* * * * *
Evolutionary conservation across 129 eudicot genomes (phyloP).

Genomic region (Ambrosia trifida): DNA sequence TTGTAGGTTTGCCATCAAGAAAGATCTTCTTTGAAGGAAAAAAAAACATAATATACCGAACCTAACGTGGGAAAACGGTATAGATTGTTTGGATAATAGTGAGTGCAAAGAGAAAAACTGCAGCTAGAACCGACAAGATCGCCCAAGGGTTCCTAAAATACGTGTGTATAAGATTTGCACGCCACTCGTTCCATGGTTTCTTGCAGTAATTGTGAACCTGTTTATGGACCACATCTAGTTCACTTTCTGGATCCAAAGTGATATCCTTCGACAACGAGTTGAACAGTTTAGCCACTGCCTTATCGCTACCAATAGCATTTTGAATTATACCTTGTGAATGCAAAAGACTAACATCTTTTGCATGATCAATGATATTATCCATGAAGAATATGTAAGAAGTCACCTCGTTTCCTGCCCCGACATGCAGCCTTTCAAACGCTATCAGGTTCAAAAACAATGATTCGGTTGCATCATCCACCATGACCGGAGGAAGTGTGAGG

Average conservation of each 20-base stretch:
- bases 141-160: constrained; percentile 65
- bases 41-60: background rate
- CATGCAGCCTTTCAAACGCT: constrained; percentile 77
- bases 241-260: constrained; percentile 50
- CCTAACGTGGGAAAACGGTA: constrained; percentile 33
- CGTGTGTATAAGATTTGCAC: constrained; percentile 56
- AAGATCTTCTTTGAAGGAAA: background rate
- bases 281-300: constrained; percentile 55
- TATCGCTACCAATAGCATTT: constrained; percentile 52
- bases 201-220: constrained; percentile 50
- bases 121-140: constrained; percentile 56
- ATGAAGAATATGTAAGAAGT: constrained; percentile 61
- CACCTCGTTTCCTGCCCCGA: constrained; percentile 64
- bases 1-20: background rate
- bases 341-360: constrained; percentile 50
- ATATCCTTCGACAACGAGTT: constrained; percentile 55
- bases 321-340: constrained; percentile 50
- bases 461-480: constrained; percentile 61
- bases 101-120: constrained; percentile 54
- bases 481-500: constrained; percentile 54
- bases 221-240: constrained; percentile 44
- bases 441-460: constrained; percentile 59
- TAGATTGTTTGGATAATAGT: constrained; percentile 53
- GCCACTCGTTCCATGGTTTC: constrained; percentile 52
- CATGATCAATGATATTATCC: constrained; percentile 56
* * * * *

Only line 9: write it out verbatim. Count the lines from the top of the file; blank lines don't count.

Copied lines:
- CGTGTGTATAAGATTTGCAC: constrained; percentile 56